Reseacher, Víctor Vilarrasa, and EU Project Manager, Anna Aguiló, were interviewed at radio program Entre la Nit i el Dia of IB3 Radio Station.

Listen the interview (from minute 27:40)


Coupled Processes in CO2 and H2 Storage: From Lab to Field Scale

The 4th International Conference on Coupled Processes in Fractured Geological Media: Observation, Modeling, and Application (CouFrac2024) will be in Kyoto, Japan, November 13-15, 2024. The conference will focus on new and exciting advances in all areas of coupled processes associated with fractured geological media, including numerical methods, in-situ tests, lab experiments, machine learning, and applications to different activities in the near-surface, subsurface, and critical zone.

Send your abstract for session 4 "Coupled Processes in CO2 and H2 Storage: From Lab to Field Scale" (Convener: Roman Makhnenko, Victor Vilarrasa, Tomofumi Koyama) by March, 31st 2024.

More information

Women in geoscience

Embarking on a geoscientific odyssey unveils a profound tapestry of women whose brilliance resonates through the corridors of science. At the forefront stands Marie Curie, her legacy transcends physics and chemistry, profoundly shaping the geosciences. Her groundbreaking work on radioactivity illuminated paths in geochronology, pioneering a transformative understanding of Earth’s elements. Marie Curie’s radiance illuminated pathways making her the first person ever to win the Nobel Prize twice. She is the only woman to win it twice and the only person to win the Nobel Prize in two scientific fields.

Transitioning through time, women in geosciences have left an indelible mark on our comprehension of Earth. Inge Lehmann, a pioneering Danish seismologist, revolutionized our understanding by uncovering Earth’s inner core, reshaping our geological perceptions. Rachel Carson, an esteemed environmental advocate and marine biologist, emphasized the intricate interconnectedness of Earth’s ecosystems, guiding the trajectory of modern environmental science.


Marie Tharp emerges as a luminary from the oceanographic realm, her meticulous mapping alongside Bruce Heezen challenging prevailing theories. Tharp’s detailed cartography revealed the dynamic nature of Earth’s crust and interconnected oceanic features, laying the groundwork for modern marine geology. Her legacy serves as a guiding light, inspiring subsequent generations to unravel Earth’s mysteries.


Contemporary figures like Kathryn Sullivan exemplify the interdisciplinary nature of geosciences. As the first American woman to spacewalk, Sullivan’s achievements reflect the convergence of geosciences with space exploration, expanding our understanding of Earth’s interconnected systems.


This brief historical perspective is a tribute to the resilience and brilliance of women in geosciences, showcasing their enduring contributions to our understanding of the Earth. From groundbreaking work to contemporary pioneers reshaping the field, women have consistently demonstrated their prowess in unraveling the mysteries of the Earth. Their legacy reminds us of the importance of curiosity, precision, and the unyielding pursuit of knowledge.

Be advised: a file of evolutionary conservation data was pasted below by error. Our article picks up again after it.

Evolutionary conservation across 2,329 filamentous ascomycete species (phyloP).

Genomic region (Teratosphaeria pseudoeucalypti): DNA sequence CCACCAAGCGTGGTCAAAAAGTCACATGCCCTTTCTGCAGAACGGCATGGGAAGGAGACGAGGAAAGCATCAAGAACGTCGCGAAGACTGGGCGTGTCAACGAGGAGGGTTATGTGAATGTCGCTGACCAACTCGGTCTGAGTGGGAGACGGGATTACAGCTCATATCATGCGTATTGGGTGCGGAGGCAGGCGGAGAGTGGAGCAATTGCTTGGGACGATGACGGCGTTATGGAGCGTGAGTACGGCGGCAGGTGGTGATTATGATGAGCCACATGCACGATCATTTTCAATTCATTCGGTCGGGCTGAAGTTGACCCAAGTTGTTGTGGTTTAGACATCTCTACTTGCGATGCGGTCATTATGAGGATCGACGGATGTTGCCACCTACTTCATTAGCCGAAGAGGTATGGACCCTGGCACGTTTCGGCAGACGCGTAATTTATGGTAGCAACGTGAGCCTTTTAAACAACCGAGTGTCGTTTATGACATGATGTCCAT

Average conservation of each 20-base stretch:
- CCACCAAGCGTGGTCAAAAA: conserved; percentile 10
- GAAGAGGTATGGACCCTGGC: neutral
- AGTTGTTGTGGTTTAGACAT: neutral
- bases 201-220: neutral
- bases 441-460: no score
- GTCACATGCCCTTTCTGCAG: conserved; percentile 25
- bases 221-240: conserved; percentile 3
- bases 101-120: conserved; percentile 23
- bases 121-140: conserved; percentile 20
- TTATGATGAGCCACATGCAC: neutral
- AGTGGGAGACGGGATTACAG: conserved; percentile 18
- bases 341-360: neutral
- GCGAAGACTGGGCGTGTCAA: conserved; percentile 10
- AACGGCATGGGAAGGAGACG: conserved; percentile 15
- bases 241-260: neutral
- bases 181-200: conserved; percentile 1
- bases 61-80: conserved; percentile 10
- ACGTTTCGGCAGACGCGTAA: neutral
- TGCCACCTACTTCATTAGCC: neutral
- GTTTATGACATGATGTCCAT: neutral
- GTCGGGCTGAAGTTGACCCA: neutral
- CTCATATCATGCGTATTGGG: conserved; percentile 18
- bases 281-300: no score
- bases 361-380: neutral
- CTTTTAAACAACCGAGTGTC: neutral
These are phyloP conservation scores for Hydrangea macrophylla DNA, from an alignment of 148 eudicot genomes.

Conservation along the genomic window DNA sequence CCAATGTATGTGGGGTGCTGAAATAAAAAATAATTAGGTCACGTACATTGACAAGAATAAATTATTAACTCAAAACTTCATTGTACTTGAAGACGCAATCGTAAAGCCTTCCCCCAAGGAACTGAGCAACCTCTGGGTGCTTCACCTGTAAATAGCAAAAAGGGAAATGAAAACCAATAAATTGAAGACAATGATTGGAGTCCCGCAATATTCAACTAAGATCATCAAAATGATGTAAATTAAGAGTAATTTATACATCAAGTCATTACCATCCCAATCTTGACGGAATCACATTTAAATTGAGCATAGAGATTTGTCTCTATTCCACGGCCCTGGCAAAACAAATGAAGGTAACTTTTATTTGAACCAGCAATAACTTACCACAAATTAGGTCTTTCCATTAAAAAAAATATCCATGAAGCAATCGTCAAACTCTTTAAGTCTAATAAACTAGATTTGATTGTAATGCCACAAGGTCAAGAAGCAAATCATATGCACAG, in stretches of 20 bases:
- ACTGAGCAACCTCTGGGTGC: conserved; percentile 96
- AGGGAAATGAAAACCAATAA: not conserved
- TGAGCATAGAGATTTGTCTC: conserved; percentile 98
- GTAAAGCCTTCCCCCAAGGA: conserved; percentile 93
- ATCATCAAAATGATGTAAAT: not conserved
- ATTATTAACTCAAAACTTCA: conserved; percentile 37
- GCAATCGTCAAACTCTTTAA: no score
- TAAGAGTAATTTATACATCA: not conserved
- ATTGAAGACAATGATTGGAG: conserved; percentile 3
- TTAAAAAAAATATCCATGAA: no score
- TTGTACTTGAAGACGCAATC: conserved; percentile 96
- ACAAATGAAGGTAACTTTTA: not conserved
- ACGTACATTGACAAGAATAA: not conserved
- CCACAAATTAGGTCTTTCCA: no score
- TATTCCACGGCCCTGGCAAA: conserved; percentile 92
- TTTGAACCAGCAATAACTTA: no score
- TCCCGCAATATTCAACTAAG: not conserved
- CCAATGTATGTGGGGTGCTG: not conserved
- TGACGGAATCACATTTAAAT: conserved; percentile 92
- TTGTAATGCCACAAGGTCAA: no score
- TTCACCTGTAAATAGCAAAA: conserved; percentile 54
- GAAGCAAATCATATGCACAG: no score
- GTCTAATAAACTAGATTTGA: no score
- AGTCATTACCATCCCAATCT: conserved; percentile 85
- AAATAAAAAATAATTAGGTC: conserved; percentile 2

As we honor the path paved by these pioneering women, emphasizing contributions over disparities, we celebrate our members Alba Zappone, Laura Blanco Martin, and Katja Schulze in SMILE. Their inspiration fuels our doctoral candidates— Prescelli Annan, Osmari Aponte, Tian Guo, Mateja Macut, Paula Olea, Maria Ramile—empowering them to carry forward the legacy of those who illuminated the path for aspiring scientists. The odyssey continues, enriched by the luminosity of these remarkable women.

Text by Osmari Aponte, SMILE doctoral candidate

Radio interview to Víctor Vilarrasa (SPANISH)

The researcher at IMEDEA (Institut Mediterrani d’Estudis Avançats), Víctor Vilarrasa, is interviewed on the radio program “Más de Uno Mallorca” on Onda Cero radio station about SMILE MSCA-DN.


Welcome to the captivating world of SMILE

Welcome to the captivating world of SMILE Project, where a vibrant tapestry of cultural diversity unfolds among a group of passionate individuals from every corner of the globe. These brilliant minds, driven by a shared commitment to doctoral research, come together to create a kaleidoscope of experiences and perspectives within the SMILE project. 🌍

Imagine stepping into the SMILE squad – a PhD dream team that resembles a cultural potluck, with each member contributing a unique dash of brilliance from their homeland. Our crew is not just about research; it’s a global fiesta of ideas, cultures, and a collective passion for making a profound difference. So, fasten your seatbelts because this journey is about to become a thrilling blend of serious fun and serious smarts! 🚀 #SMILEPhDAdventure